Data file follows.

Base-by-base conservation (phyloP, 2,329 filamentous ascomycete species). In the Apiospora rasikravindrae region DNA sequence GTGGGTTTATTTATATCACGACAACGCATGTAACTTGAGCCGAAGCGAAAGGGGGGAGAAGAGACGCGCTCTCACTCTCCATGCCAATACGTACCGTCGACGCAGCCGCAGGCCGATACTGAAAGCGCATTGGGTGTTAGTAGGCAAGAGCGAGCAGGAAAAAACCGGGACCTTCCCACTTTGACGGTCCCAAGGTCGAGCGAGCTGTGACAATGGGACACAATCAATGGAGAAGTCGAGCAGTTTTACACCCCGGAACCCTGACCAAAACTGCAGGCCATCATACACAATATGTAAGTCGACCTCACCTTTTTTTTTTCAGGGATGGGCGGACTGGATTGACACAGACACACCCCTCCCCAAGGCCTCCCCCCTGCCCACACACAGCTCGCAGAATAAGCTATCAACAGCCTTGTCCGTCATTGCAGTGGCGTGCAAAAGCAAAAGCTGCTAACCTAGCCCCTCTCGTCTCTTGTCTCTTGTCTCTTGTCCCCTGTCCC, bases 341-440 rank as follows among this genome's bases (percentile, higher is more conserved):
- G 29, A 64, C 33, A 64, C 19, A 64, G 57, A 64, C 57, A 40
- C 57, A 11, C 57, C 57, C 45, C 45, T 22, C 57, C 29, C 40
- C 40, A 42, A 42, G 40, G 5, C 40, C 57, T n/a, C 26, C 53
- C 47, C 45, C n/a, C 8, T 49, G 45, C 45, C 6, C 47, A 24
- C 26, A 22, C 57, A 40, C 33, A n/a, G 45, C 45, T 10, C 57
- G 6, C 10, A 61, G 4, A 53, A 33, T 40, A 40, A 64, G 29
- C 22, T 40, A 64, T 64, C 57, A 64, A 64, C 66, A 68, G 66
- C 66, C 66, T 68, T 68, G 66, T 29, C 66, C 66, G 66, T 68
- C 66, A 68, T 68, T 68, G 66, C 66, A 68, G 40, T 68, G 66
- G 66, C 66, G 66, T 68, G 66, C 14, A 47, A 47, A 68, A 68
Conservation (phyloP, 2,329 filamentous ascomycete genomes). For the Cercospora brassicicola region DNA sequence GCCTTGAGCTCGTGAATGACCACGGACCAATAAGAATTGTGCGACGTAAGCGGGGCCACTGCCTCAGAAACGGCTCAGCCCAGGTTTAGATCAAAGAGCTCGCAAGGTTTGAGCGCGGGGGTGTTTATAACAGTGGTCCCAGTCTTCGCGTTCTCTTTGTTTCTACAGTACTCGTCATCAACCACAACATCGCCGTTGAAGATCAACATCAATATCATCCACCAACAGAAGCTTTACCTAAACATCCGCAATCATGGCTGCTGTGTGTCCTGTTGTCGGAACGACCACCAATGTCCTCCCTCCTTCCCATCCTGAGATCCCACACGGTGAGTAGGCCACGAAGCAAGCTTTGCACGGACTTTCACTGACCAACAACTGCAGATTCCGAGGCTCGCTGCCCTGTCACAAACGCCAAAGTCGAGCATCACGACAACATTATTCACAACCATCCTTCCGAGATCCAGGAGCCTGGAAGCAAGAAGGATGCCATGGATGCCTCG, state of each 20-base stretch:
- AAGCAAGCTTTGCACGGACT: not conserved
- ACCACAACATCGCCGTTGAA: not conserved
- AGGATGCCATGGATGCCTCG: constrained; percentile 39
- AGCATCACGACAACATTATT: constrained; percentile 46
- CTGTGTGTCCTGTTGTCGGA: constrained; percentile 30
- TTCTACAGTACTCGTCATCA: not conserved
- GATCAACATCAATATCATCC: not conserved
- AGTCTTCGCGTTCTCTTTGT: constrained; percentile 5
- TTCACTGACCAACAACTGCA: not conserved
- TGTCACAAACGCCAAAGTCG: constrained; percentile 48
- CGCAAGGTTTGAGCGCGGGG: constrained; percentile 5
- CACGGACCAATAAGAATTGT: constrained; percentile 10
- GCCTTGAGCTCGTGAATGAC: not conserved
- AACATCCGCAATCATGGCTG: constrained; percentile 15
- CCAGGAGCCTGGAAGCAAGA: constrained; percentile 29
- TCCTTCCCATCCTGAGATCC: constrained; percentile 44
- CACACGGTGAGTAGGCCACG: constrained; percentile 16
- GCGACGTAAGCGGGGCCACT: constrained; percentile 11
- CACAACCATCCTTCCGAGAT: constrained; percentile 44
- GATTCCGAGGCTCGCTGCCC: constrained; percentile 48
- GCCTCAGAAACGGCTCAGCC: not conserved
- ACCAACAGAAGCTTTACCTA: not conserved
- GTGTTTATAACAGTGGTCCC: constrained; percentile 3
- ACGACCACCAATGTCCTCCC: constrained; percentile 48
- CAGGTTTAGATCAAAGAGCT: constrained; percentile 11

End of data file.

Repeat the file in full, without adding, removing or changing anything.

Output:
Base-by-base conservation (phyloP, 2,329 filamentous ascomycete species). In the Apiospora rasikravindrae region DNA sequence GTGGGTTTATTTATATCACGACAACGCATGTAACTTGAGCCGAAGCGAAAGGGGGGAGAAGAGACGCGCTCTCACTCTCCATGCCAATACGTACCGTCGACGCAGCCGCAGGCCGATACTGAAAGCGCATTGGGTGTTAGTAGGCAAGAGCGAGCAGGAAAAAACCGGGACCTTCCCACTTTGACGGTCCCAAGGTCGAGCGAGCTGTGACAATGGGACACAATCAATGGAGAAGTCGAGCAGTTTTACACCCCGGAACCCTGACCAAAACTGCAGGCCATCATACACAATATGTAAGTCGACCTCACCTTTTTTTTTTCAGGGATGGGCGGACTGGATTGACACAGACACACCCCTCCCCAAGGCCTCCCCCCTGCCCACACACAGCTCGCAGAATAAGCTATCAACAGCCTTGTCCGTCATTGCAGTGGCGTGCAAAAGCAAAAGCTGCTAACCTAGCCCCTCTCGTCTCTTGTCTCTTGTCTCTTGTCCCCTGTCCC, bases 341-440 rank as follows among this genome's bases (percentile, higher is more conserved):
- G 29, A 64, C 33, A 64, C 19, A 64, G 57, A 64, C 57, A 40
- C 57, A 11, C 57, C 57, C 45, C 45, T 22, C 57, C 29, C 40
- C 40, A 42, A 42, G 40, G 5, C 40, C 57, T n/a, C 26, C 53
- C 47, C 45, C n/a, C 8, T 49, G 45, C 45, C 6, C 47, A 24
- C 26, A 22, C 57, A 40, C 33, A n/a, G 45, C 45, T 10, C 57
- G 6, C 10, A 61, G 4, A 53, A 33, T 40, A 40, A 64, G 29
- C 22, T 40, A 64, T 64, C 57, A 64, A 64, C 66, A 68, G 66
- C 66, C 66, T 68, T 68, G 66, T 29, C 66, C 66, G 66, T 68
- C 66, A 68, T 68, T 68, G 66, C 66, A 68, G 40, T 68, G 66
- G 66, C 66, G 66, T 68, G 66, C 14, A 47, A 47, A 68, A 68
Conservation (phyloP, 2,329 filamentous ascomycete genomes). For the Cercospora brassicicola region DNA sequence GCCTTGAGCTCGTGAATGACCACGGACCAATAAGAATTGTGCGACGTAAGCGGGGCCACTGCCTCAGAAACGGCTCAGCCCAGGTTTAGATCAAAGAGCTCGCAAGGTTTGAGCGCGGGGGTGTTTATAACAGTGGTCCCAGTCTTCGCGTTCTCTTTGTTTCTACAGTACTCGTCATCAACCACAACATCGCCGTTGAAGATCAACATCAATATCATCCACCAACAGAAGCTTTACCTAAACATCCGCAATCATGGCTGCTGTGTGTCCTGTTGTCGGAACGACCACCAATGTCCTCCCTCCTTCCCATCCTGAGATCCCACACGGTGAGTAGGCCACGAAGCAAGCTTTGCACGGACTTTCACTGACCAACAACTGCAGATTCCGAGGCTCGCTGCCCTGTCACAAACGCCAAAGTCGAGCATCACGACAACATTATTCACAACCATCCTTCCGAGATCCAGGAGCCTGGAAGCAAGAAGGATGCCATGGATGCCTCG, state of each 20-base stretch:
- AAGCAAGCTTTGCACGGACT: not conserved
- ACCACAACATCGCCGTTGAA: not conserved
- AGGATGCCATGGATGCCTCG: constrained; percentile 39
- AGCATCACGACAACATTATT: constrained; percentile 46
- CTGTGTGTCCTGTTGTCGGA: constrained; percentile 30
- TTCTACAGTACTCGTCATCA: not conserved
- GATCAACATCAATATCATCC: not conserved
- AGTCTTCGCGTTCTCTTTGT: constrained; percentile 5
- TTCACTGACCAACAACTGCA: not conserved
- TGTCACAAACGCCAAAGTCG: constrained; percentile 48
- CGCAAGGTTTGAGCGCGGGG: constrained; percentile 5
- CACGGACCAATAAGAATTGT: constrained; percentile 10
- GCCTTGAGCTCGTGAATGAC: not conserved
- AACATCCGCAATCATGGCTG: constrained; percentile 15
- CCAGGAGCCTGGAAGCAAGA: constrained; percentile 29
- TCCTTCCCATCCTGAGATCC: constrained; percentile 44
- CACACGGTGAGTAGGCCACG: constrained; percentile 16
- GCGACGTAAGCGGGGCCACT: constrained; percentile 11
- CACAACCATCCTTCCGAGAT: constrained; percentile 44
- GATTCCGAGGCTCGCTGCCC: constrained; percentile 48
- GCCTCAGAAACGGCTCAGCC: not conserved
- ACCAACAGAAGCTTTACCTA: not conserved
- GTGTTTATAACAGTGGTCCC: constrained; percentile 3
- ACGACCACCAATGTCCTCCC: constrained; percentile 48
- CAGGTTTAGATCAAAGAGCT: constrained; percentile 11